Frameworks and platforms are tools that software developers use to fasten and ease coding. They're built on top of programming languages; Rails on top of Ruby, Django on top of Python, and JavaEE on top of Java.
These extensions, however, aren't exclusive to programming languages. Depending on the business and tech needs, companies may choose Flask over Django for Python, Sinatra over Rails for Ruby, or Spring over JavaEE for Java.
Today, I want to focus on the last case, the Spring Framework, which was established in 2003 by the community of Java developers. They noticed that performing specific tasks is slow when working with JavaEE, primarily those related to security and user management. So they decided to build an independent, open-source solution to speed up their work.
Spring, the new framework, has taken the world of Java programmers by the storm, and there are a few reasons for that.
More developers in the market
JavaEE is a platform that companies used to rely on in the past, and most users and developers already consider it a legacy solution. In the meantime, however, better solutions emerged on the market, and software developers followed them.
Since many large companies still use JavaEE, there is still a need for JavaEE specialists. You can find them, but they’re a rare breed, and because of that, they’re more expensive than ones specializing in modern, popular frameworks and platforms.
In 2021, Spring frameworks had 57.6% and 28.7% of the market, respectively. JavaEE and JakartaEE - 28.7% and 12.7%.
Companies that choose Spring have access to a larger pool of developers, which in 2022 is a critical business factor for growth. In contrast, companies that stay on JavaEE have higher programming costs due to more difficult-to-find (and more expensive) specialists.
Even more developers
JavaEE only supports one programming language, Java, while in Spring, you can use another language, Kotlin. They are two very similar languages, and their differences are cosmetic.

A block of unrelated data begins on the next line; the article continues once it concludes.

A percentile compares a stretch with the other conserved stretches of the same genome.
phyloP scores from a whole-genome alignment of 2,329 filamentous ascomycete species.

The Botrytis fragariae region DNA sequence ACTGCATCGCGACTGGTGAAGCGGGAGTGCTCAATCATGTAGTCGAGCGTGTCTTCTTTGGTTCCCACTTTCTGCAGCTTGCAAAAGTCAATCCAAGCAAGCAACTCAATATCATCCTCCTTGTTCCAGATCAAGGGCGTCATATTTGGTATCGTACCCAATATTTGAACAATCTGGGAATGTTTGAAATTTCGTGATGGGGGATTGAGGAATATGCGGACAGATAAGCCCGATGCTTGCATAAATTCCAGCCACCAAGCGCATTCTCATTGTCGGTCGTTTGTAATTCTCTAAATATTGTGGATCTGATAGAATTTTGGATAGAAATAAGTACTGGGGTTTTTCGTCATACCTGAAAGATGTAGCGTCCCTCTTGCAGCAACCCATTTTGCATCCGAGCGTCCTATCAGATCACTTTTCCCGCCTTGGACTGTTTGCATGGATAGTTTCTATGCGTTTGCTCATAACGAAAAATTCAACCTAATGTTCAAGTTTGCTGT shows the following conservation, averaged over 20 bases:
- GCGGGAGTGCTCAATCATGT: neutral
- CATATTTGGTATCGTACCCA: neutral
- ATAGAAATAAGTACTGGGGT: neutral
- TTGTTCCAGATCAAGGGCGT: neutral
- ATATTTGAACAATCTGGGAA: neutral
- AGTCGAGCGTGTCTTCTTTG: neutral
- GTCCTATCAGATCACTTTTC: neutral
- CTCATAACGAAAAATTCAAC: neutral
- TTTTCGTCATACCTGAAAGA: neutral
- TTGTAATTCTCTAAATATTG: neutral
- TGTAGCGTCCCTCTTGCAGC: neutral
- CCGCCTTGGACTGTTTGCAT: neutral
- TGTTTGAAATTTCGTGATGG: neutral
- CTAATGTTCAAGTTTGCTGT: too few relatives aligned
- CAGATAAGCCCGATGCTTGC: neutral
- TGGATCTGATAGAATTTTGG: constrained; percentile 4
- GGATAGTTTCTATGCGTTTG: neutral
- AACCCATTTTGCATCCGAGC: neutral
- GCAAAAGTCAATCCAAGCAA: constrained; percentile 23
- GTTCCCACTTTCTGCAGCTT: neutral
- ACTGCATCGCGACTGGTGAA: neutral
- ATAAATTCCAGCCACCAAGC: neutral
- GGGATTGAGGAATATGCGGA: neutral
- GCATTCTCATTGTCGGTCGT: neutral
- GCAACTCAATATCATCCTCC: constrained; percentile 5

By choosing Spring, you are opening up to the pool of another 2 million programmers on the market.
Access to the best technology
Spring is a grassroots initiative; for 20 years, this framework has been created and developed by independent programmers who want to program faster and more effectively. When new technologies and tools pop up, the Spring community tests, implements, and uses them immediately.
JavaEE, on the other hand, is owned by a corporation. So while it’s also the programmers who develop the platform, they are dependent on Oracle's procedures; each decision goes through the manager, who has to consult it with the next manager, and so on.
Unfortunately, changes in the programming world are happening faster than decisions in enterprises. So before Oracle and JavaEE implement a patch, the independent (and much larger) Spring community will introduce, test, and improve a dozen of them.
That's why Spring companies are opening up to the latest technology in real-time, not when Oracle releases a patch.
Cheaper infrastructure maintenance
JavaEE requires a dedicated application server that increases the complexity of the technology infrastructure and requires regular maintenance. Spring has a built-in, lightweight, and almost maintenance-free application server.
Thanks to Spring, IT infrastructure maintenance is simpler, thus cheaper, and less prone to human error.
Easier system (and business) scaling
Spring supports software in the cloud better than JavaEE and facilitates scaling the software as the number of clients (users) grows. Spring Cloud is a collective name for modules that monitor and optimize infrastructure in the cloud.